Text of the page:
What good is it, my brothers, if someone says he has faith but does not have works? Can that faith save him? If a brother or sister is poorly clothed and lacking in daily food, and one of you says to them, “Go in peace, be warmed and filled,” without giving them the things needed for the body, what good is that? So also faith by itself, if it does not have works, is dead.
But someone will say, “You have faith and I have works.” Show me your faith apart from your works, and I will show you my faith by my works. You believe that God is one; you do well. Even the demons believe–and shudder! Do you want to be shown, you foolish person, that faith apart from works is useless? Was not Abraham our father justified by works when he offered up his son Isaac on the altar? You see that faith was active along with his works, and faith was completed by his works; and the Scripture was fulfilled that says, “Abraham believed God, and it was counted to him as righteousness”–and he was called a friend of God.
You see that a person is justified by works and not by faith alone. And in the same way was not also Rahab the prostitute justified by works when she received the messengers and sent them out by another way? For as the body apart from the spirit is dead, so also faith apart from works is dead. (ESV)
In Rom. 5 and Titus 2v14 we read that believers are eager to do what is good. See also Mat. 5v48 and Rom. 12v1).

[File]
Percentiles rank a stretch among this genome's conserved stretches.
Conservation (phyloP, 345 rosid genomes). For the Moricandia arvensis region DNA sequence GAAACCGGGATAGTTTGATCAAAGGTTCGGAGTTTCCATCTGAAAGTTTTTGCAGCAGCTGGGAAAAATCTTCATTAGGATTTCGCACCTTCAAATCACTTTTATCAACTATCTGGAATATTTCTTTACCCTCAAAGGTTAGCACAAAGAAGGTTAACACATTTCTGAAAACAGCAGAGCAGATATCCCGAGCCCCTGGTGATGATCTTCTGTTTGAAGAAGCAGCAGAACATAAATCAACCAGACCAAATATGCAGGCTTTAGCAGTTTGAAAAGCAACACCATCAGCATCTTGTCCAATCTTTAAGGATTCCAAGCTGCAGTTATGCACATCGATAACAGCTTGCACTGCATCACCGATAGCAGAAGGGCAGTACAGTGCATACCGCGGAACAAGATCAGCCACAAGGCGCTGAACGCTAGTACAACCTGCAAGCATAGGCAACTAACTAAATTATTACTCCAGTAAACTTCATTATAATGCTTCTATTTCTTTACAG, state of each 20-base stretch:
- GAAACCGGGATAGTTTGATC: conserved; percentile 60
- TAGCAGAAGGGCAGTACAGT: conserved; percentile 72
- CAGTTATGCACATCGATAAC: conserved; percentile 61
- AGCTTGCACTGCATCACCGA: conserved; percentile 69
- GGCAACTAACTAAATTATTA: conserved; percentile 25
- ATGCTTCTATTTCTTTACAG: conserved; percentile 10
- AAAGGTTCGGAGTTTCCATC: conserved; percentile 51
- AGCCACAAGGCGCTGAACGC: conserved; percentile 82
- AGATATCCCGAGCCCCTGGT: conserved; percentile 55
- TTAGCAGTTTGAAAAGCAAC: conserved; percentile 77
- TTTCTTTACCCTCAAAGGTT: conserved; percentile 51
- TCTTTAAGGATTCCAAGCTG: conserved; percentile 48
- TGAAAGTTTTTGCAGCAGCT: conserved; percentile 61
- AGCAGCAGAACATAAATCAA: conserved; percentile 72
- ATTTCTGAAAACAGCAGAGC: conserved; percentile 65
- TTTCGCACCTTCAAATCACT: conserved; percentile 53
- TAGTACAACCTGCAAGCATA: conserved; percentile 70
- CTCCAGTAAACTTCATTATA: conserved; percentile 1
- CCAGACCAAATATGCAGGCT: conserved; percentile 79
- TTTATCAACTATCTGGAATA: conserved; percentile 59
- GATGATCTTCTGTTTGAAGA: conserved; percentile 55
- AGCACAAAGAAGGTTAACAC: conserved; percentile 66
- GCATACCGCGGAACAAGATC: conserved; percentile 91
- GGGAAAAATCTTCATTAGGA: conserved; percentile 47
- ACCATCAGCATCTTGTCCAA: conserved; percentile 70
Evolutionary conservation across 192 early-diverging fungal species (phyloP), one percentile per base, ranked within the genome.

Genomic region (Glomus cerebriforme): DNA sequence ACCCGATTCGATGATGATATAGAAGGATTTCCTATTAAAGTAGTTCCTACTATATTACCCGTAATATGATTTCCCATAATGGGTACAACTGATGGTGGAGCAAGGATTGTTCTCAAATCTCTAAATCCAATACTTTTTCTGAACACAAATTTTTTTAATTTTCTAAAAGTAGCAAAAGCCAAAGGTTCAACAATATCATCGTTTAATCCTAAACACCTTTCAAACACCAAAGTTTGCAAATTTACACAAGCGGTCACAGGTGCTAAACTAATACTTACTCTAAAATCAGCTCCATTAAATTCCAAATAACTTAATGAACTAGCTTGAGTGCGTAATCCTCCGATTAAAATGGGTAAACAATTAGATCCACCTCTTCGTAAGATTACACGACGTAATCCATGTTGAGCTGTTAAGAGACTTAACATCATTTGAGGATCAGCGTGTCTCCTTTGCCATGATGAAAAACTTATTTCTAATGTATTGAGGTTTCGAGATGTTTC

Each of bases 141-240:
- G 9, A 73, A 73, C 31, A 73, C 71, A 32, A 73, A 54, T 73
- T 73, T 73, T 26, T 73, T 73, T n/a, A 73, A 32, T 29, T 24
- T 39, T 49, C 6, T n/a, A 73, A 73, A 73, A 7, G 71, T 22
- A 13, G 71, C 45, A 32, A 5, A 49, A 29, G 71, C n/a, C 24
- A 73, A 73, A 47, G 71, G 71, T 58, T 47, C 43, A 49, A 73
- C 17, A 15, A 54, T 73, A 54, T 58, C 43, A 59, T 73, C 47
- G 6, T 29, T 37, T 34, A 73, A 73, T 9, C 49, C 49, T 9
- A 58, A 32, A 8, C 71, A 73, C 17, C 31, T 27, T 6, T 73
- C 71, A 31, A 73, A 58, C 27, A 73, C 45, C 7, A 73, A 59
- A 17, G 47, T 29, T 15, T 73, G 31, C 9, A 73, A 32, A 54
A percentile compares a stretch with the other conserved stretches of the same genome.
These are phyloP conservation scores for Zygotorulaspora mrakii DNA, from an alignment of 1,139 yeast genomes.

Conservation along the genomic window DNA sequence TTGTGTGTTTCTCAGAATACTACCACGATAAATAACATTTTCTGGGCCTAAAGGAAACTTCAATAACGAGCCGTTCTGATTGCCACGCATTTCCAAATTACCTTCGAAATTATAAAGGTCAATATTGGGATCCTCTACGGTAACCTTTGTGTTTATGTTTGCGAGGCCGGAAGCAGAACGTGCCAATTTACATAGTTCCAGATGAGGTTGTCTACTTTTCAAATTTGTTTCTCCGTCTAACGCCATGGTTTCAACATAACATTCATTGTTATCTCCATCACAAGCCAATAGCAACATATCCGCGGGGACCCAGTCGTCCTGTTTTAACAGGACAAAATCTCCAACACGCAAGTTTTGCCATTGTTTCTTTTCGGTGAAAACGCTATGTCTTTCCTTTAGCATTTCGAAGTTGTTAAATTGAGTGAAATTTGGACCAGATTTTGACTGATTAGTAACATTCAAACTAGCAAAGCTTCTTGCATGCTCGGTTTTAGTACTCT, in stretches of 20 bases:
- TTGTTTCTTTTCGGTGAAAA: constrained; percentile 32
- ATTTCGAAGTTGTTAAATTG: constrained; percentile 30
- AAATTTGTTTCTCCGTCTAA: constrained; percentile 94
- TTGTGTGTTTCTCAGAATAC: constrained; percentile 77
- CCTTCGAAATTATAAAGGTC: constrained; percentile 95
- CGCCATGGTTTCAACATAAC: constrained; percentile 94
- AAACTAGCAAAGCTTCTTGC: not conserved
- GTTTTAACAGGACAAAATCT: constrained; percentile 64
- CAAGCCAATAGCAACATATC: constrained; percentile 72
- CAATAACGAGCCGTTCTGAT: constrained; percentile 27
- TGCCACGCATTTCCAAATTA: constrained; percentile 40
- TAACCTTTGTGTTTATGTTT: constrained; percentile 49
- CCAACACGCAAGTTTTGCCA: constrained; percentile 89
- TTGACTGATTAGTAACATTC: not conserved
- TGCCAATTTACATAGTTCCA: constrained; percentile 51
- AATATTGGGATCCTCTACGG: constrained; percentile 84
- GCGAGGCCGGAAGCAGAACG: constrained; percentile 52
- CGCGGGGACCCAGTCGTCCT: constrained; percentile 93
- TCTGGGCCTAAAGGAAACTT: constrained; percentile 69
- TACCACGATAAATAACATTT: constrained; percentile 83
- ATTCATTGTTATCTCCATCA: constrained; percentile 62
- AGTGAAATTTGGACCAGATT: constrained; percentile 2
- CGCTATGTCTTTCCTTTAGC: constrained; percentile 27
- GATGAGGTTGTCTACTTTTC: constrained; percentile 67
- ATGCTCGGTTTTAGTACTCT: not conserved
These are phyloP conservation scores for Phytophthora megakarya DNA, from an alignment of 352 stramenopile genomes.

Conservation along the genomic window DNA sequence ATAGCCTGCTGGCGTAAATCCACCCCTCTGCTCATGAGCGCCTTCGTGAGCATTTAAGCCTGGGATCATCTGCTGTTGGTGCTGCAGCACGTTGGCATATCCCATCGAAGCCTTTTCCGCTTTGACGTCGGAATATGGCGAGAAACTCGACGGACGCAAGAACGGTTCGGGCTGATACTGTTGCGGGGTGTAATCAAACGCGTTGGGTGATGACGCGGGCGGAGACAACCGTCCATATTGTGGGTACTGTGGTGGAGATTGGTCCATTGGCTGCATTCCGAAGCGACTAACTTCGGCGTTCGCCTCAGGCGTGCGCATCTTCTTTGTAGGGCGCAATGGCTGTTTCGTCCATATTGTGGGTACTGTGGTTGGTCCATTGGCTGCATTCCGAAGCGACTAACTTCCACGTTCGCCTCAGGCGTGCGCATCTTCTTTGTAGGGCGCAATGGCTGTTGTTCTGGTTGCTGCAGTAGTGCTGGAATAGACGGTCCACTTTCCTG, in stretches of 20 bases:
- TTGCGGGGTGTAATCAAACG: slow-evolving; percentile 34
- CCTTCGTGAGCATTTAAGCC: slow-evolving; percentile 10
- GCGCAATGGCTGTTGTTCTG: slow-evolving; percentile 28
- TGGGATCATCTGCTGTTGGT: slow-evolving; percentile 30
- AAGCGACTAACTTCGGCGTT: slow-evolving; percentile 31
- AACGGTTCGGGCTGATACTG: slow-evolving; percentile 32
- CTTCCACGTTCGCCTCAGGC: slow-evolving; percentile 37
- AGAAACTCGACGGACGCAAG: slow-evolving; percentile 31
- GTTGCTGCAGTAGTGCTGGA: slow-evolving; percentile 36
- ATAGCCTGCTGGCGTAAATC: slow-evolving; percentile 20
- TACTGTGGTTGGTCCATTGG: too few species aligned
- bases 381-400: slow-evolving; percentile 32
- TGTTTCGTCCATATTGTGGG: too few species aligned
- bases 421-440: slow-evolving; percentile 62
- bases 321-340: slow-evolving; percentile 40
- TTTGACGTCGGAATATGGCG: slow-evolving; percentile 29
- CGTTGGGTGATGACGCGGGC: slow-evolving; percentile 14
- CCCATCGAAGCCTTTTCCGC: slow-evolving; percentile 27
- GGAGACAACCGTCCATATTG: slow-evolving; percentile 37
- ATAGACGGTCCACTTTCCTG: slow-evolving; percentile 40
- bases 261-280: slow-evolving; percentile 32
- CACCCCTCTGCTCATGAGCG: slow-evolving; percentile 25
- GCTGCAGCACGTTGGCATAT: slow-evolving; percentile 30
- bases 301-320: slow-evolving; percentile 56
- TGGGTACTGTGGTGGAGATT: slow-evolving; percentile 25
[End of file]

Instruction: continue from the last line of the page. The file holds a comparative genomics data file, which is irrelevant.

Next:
There are different but proper emphases on the words that Paul and Peter used: faith, justification and works – words that are used in different contexts. James is referring to a man’s thought processes. Paul is referring to a man’s life and his conduct. The faith that James condemns is not the faith that Paul commends. The use of justification: James uses it as vindication (v24) where the conduct showed they had faith in God. In James’s sense the believer is authenticated, while Paul says the sinner is absolved. James speaks of works as a result of salvation, but Paul is concerned with Jewish reliance on the works of the law. James is saying about works what the whole Bible teaches. Paul and James are in complete agreement. Paul wants us all to know that man is not justified by observing the Law, because our works are tarnished by sin – we are justified by Christ’s perfect work alone.
We see the following in this passage:
- The worst case scenario (v15-17):
This example is a hyperbole of a believer who ignores the needs of those closest to him. What good is his faith? Faith without action is dead. Christianity needs to be in your heart, hands and relationships and must affect the lives of people around you.
- The most alarming scenario (v18-20):
Even the demons have faith and believe that there is one God, and they shudder! What good is a profession of faith without a change of life? Think of Judas and all he witnessed! Yet he betrayed the Lord Jesus Christ. Judas was a “believer” with a dishonest heart and he had the faith of demons. Demons have an orthodox confession of faith and a religious world and life view. Demons also believe that God is one and they shudder (break out with goose bumps). How does the faith of a demon differ from saving faith? They do not love God and theirs is a faith without repentance. The same can be said of a Christian who does not have good works.